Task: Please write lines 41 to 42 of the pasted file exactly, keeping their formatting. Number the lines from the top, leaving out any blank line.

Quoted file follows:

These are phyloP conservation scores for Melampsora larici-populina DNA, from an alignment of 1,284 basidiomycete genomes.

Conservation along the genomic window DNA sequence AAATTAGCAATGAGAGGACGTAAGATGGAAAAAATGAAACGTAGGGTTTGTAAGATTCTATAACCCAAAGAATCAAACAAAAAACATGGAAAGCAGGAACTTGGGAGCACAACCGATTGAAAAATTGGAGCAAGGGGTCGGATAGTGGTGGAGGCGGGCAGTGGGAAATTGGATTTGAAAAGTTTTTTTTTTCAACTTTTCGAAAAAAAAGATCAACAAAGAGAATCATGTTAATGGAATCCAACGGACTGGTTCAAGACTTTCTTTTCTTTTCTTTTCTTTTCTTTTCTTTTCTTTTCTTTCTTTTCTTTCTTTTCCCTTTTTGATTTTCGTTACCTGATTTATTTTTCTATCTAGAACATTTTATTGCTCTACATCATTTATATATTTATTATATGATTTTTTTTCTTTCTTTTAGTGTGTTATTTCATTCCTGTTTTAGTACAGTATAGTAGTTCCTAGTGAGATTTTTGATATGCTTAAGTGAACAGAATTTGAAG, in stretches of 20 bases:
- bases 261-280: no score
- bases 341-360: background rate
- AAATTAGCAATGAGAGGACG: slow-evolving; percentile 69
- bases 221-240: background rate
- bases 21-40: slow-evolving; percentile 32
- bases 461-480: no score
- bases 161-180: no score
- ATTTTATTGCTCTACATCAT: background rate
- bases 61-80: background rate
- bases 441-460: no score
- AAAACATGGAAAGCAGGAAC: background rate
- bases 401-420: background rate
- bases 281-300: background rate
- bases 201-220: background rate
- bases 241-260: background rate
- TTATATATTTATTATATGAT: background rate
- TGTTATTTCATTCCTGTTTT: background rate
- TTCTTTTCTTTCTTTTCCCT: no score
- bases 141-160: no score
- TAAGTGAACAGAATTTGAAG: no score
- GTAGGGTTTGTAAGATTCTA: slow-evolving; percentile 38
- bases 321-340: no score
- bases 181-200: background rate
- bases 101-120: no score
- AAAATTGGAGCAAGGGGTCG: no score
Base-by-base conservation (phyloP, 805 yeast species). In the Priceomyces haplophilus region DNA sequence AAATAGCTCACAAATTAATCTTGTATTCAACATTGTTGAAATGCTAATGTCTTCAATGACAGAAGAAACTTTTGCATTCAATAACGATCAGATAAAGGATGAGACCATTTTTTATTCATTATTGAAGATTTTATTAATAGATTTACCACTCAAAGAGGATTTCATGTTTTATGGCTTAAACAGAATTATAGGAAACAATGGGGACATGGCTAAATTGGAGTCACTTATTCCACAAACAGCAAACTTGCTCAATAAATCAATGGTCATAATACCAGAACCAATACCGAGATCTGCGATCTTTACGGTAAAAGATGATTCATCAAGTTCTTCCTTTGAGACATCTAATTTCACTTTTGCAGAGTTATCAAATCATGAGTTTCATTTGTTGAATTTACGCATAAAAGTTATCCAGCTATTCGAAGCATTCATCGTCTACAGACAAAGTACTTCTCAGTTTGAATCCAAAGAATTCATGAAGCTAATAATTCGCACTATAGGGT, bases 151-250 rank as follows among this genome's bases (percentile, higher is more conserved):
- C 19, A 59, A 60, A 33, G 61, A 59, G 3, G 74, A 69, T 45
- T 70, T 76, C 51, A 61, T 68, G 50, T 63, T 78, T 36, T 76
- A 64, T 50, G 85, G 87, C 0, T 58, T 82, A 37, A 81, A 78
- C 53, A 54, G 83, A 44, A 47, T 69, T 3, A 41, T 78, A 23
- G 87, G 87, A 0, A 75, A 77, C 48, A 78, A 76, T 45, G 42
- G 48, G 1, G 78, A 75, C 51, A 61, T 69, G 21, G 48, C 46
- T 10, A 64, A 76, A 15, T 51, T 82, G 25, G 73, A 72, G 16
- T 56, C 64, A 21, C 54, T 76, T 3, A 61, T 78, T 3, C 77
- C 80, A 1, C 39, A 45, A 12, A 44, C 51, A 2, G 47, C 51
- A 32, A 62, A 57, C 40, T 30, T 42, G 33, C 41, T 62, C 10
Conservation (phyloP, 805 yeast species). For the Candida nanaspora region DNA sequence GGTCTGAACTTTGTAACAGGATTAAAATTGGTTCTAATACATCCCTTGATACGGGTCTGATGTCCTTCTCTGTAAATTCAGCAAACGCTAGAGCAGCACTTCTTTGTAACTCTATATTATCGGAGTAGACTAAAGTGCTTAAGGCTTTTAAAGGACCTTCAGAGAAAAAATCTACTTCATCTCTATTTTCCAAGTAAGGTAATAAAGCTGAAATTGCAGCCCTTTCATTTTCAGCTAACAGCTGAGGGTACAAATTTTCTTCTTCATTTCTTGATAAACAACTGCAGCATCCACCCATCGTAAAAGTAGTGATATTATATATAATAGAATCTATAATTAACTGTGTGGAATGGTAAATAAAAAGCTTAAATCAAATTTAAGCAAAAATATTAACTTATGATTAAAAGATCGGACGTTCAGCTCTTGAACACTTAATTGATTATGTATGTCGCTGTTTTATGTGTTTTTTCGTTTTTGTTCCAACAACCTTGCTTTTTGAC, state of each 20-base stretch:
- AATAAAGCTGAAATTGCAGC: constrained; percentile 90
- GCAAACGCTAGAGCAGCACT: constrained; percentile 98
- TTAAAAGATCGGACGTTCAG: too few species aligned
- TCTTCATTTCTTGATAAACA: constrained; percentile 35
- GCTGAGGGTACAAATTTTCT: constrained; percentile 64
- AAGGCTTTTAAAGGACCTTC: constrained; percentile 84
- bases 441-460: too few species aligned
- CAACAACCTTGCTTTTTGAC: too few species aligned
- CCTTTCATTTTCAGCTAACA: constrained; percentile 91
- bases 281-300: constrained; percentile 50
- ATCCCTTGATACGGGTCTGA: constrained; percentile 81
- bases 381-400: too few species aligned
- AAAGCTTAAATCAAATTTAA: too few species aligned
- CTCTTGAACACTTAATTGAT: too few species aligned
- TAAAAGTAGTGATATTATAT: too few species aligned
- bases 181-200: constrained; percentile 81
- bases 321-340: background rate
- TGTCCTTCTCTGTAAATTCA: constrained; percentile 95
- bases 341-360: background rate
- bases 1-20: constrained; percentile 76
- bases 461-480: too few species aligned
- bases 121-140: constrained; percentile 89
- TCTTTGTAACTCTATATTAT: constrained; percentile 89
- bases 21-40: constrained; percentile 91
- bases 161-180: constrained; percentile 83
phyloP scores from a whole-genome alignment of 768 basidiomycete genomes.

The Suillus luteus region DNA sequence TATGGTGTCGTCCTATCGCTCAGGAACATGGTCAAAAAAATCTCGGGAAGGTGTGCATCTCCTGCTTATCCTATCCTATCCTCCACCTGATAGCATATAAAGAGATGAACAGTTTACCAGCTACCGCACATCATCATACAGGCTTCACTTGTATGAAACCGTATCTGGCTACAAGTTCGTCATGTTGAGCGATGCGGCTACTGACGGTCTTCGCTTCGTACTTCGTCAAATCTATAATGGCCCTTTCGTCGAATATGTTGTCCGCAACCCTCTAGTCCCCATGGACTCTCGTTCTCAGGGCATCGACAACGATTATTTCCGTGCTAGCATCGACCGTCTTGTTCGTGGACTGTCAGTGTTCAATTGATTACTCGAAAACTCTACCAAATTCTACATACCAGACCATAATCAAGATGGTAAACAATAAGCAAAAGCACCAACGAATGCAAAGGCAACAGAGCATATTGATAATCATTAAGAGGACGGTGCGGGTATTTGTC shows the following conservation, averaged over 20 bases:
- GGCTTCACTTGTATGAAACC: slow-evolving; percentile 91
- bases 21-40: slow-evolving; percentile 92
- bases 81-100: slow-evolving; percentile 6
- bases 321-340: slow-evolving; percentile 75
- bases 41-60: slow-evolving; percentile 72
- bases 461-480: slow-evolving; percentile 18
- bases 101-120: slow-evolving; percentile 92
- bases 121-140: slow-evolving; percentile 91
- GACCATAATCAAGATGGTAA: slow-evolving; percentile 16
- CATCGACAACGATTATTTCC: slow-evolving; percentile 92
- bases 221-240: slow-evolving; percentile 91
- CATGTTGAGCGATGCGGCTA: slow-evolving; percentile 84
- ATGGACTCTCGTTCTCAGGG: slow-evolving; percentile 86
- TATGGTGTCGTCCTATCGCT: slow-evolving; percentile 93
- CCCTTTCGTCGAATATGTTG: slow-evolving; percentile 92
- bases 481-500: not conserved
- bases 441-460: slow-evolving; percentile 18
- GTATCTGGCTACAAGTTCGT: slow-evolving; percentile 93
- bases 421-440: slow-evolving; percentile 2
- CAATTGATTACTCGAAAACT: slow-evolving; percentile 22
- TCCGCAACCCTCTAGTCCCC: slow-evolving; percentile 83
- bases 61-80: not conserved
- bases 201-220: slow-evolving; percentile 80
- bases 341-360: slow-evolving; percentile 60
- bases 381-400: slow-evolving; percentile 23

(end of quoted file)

- GCAAACGCTAGAGCAGCACT: constrained; percentile 98
- TTAAAAGATCGGACGTTCAG: too few species aligned